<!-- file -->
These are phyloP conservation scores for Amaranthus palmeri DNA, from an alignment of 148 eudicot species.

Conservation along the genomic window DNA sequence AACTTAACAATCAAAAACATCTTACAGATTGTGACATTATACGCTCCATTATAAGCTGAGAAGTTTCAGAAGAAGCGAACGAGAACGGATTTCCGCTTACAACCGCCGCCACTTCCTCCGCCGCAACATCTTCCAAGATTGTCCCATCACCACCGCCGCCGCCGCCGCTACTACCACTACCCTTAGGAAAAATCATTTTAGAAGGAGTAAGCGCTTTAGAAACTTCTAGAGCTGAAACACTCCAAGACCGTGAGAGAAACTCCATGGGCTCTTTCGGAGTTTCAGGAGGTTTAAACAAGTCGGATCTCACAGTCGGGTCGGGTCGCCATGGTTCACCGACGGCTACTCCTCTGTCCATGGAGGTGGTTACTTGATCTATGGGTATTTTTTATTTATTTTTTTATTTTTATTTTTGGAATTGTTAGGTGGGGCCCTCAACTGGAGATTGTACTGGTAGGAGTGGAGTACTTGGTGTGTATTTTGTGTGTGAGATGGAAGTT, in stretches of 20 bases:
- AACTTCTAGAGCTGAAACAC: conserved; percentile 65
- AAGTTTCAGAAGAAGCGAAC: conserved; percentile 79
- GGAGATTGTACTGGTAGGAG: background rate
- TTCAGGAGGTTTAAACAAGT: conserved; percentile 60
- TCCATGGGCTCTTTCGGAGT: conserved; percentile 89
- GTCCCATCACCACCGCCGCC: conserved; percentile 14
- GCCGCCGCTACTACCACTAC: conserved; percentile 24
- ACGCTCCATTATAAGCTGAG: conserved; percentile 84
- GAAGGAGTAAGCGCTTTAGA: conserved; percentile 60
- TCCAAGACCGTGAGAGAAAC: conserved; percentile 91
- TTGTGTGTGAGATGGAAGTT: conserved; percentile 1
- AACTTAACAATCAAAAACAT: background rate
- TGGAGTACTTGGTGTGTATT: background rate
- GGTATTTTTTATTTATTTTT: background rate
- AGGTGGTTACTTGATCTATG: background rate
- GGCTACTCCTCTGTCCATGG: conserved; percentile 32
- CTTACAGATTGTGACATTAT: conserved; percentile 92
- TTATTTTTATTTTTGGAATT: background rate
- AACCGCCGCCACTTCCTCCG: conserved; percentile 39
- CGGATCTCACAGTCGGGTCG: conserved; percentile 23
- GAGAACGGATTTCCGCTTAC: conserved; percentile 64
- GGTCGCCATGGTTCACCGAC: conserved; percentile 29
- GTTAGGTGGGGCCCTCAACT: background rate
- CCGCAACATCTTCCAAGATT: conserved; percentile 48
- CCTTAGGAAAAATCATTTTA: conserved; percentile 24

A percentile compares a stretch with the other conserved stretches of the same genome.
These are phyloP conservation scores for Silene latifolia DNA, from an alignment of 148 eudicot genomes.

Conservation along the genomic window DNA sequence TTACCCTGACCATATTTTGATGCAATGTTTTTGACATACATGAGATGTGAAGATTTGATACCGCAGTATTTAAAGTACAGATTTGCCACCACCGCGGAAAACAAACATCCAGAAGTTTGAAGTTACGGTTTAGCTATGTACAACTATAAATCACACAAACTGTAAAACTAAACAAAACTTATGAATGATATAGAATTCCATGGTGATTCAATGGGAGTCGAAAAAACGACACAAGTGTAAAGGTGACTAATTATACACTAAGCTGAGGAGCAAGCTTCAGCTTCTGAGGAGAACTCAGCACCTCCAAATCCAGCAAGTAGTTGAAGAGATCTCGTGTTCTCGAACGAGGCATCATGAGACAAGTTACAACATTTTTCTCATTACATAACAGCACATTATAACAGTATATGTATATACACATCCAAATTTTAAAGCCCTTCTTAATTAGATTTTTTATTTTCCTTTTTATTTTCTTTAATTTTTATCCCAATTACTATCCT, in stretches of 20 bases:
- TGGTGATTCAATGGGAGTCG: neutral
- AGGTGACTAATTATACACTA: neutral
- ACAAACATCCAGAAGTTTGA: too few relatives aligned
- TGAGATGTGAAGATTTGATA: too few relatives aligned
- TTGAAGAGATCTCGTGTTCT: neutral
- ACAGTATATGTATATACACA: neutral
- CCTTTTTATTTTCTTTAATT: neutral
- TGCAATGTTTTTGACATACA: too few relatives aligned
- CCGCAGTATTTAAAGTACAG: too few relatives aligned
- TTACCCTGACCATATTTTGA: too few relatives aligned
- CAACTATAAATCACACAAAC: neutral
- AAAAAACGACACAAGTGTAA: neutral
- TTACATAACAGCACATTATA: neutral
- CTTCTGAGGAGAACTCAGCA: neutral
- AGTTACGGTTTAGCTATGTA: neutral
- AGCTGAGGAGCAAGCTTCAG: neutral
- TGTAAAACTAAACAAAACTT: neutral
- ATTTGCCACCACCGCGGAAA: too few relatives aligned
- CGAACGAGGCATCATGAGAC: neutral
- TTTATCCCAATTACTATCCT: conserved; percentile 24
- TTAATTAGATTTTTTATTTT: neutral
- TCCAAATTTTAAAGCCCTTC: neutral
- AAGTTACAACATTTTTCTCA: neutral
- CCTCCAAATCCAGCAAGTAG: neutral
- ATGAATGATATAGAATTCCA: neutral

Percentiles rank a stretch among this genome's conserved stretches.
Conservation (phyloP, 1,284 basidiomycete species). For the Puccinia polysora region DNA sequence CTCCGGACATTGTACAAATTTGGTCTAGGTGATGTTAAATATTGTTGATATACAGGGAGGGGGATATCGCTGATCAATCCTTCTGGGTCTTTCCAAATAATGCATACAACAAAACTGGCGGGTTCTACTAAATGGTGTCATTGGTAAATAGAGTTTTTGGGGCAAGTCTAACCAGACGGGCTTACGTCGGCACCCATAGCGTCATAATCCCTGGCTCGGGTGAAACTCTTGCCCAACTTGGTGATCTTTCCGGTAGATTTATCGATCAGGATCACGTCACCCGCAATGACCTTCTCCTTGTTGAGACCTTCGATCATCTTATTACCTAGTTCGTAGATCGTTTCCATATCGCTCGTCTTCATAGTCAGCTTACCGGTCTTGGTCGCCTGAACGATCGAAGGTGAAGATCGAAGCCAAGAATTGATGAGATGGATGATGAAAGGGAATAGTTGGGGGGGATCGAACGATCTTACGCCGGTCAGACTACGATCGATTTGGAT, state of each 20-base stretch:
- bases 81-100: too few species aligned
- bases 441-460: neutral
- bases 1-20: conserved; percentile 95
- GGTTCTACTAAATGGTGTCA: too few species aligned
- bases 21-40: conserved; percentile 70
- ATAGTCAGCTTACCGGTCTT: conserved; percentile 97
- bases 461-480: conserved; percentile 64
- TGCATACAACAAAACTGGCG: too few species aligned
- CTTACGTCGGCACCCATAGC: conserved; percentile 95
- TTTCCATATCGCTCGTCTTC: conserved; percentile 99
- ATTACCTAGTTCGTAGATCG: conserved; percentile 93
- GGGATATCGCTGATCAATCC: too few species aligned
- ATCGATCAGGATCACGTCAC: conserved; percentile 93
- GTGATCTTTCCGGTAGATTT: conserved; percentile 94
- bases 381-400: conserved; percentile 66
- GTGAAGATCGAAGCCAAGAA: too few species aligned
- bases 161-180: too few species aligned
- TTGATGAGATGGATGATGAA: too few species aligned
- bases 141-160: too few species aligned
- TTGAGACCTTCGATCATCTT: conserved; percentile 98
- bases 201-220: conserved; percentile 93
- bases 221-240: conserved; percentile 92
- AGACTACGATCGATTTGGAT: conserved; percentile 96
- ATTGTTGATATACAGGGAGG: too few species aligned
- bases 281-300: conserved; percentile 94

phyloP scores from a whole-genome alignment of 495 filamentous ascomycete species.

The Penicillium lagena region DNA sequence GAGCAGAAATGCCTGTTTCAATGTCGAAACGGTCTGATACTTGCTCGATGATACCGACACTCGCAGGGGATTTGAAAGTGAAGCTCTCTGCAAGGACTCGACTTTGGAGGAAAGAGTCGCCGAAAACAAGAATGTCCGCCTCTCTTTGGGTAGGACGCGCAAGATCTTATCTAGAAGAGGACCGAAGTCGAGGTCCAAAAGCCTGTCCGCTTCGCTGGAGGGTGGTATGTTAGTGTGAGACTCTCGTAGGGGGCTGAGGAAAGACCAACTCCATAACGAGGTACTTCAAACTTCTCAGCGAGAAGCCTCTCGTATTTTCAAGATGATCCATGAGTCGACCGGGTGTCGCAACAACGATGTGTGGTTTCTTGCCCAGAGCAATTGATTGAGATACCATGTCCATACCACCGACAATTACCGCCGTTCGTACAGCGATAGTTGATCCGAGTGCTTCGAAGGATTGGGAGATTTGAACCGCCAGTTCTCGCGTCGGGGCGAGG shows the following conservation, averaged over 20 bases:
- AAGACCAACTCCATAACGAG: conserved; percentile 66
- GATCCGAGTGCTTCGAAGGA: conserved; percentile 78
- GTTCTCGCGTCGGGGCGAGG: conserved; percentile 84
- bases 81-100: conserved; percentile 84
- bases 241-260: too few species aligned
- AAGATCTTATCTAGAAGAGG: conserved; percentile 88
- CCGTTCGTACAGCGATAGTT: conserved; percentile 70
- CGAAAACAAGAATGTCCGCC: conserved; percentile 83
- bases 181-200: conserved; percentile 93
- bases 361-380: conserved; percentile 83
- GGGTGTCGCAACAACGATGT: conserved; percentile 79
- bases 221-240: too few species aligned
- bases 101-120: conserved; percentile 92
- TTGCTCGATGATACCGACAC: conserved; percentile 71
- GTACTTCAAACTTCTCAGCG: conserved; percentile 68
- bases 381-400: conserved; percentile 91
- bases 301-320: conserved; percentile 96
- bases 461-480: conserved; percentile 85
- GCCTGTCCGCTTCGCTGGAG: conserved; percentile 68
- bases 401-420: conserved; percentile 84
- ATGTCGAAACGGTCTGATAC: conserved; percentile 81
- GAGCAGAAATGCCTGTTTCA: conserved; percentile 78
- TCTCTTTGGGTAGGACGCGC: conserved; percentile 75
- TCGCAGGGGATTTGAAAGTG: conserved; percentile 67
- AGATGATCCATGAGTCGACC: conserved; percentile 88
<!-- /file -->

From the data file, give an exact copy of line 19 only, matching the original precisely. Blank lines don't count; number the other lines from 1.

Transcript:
- CTTACAGATTGTGACATTAT: conserved; percentile 92